Is Ninebark Deer Resistant? [+ Best Varieties & Care Guide]

Deer can be a nuisance. In some scenarios, they can actively damage your property or garden.

That’s why many people choose to plant deer resistant plants to discourage deer from coming onto the property in the first place. 

Is ninebark deer resistant? In some areas, deer avoid ninebark, particularly established plants. In other areas, deer will eat it, especially when plants are young and tender. Ninebark is not considered to be completely resistant to deer, but it does not rank high as a favorite of deer and will usually survive light grazing.

Given the choice between ninebark and Japanese barberry, which is similar in appearance, barberry is better at repelling deer. 

Both plants share similar ornamental properties, but ninebark is considered more appealing and is noninvasive. Some people find that it is effective at repelling deer while others claim that deer enjoy eating it. 

Best Deer-Resistant Ninebark Varieties

If you can’t get Japanese barberry to grow but would like a similar plant, ninebark makes an excellent alternative.

Even though it’s not completely deer resistant, most deer will merely browse the ninebark and depart without eating or damaging your plants. 

However, there are several kinds of ninebark, and it’s important to find the best ninebark for your area if you want to promote its growth. 

Common Ninebark 

The purplish foliage and blooms of common ninebark.

Common ninebark is the most prevalent type of ninebark, and like related species, it is not completely deer resistant.

While your deer might graze lightly on ninebark, they are unlikely to totally destroy it.

You can identify common ninebark by its white or pink flowers when in bloom. People recognize it from the peeling bark, which has reddish bark underneath the surface.

During the summer, blooms and leaf foliage tend to hide the bark, though a nosing deer might still find it.  

Ninebark grows upright, tolerates drought, and enjoys full sun. It’s a hardy plant and can survive in shaded areas.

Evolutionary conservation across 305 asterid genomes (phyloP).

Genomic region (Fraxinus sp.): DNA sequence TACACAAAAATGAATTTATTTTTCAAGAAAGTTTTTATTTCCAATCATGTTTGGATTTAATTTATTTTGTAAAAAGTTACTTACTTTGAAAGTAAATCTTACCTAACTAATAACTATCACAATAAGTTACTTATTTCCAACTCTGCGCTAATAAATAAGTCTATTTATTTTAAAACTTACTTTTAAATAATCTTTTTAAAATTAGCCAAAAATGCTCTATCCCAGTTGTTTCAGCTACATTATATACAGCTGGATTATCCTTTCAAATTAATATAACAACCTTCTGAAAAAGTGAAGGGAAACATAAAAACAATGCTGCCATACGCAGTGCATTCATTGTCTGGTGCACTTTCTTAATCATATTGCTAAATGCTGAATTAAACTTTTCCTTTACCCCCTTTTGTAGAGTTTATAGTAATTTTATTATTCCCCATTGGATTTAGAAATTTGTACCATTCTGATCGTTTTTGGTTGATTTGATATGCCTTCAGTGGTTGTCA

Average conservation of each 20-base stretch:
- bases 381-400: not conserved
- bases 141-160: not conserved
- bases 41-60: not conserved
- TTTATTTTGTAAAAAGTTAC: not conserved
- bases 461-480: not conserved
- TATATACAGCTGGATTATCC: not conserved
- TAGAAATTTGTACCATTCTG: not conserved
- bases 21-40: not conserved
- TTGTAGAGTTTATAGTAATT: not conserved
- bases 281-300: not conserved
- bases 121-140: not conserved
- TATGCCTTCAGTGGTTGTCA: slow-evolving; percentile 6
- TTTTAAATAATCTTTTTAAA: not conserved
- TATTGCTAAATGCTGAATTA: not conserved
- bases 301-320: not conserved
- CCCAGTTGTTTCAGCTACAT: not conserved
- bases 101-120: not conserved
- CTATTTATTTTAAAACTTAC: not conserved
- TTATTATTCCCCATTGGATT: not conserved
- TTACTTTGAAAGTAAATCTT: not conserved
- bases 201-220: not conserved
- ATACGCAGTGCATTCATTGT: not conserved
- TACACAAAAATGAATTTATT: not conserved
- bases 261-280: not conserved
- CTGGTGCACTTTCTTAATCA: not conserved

Pacific Ninebark 

The foliage and flowers of Pacific ninebark.

Pacific ninebark has reddish bark that strips away to reveal more layers. It grows to approximately 12 feet tall and has lobed leaves similar to a maple tree.

Unlike common ninebark, the Pacific variant grows along streams and wetlands. 

It has small white flowers and bright red berries that encourage birds and other wildlife. 

It has green leaves rather than the purplish-yellow leaves of some ninebarks and does well as a background shrub or in wild gardens. 

Mallow Ninebark 

Mallow ninebark has a distinctive vase shape and leaves similar to grape or currant leaves. In fall, the leaves vary from red to brown. Average height is between 3 and 6 feet.

Mountain or Low River Ninebark

Mountain ninebark is prevalent in the western United States. It has spirea-type white flowers and bark that ranges from cinnamon to tan, depending on how many layers peel off. 

Like other ninebarks, it attracts some wildlife, especially butterflies and bees, and makes an excellent garden border. 

Ninebark Care Guide

How you care for ninebark depends partly on the ninebark type, but some things are consistent for all ninebark varieties. 

Planting Ninebark

Different ninebark varieties prefer different habitats. For instance, Pacific ninebark occurs in Alaska, Santa Barbara, and British Columbia.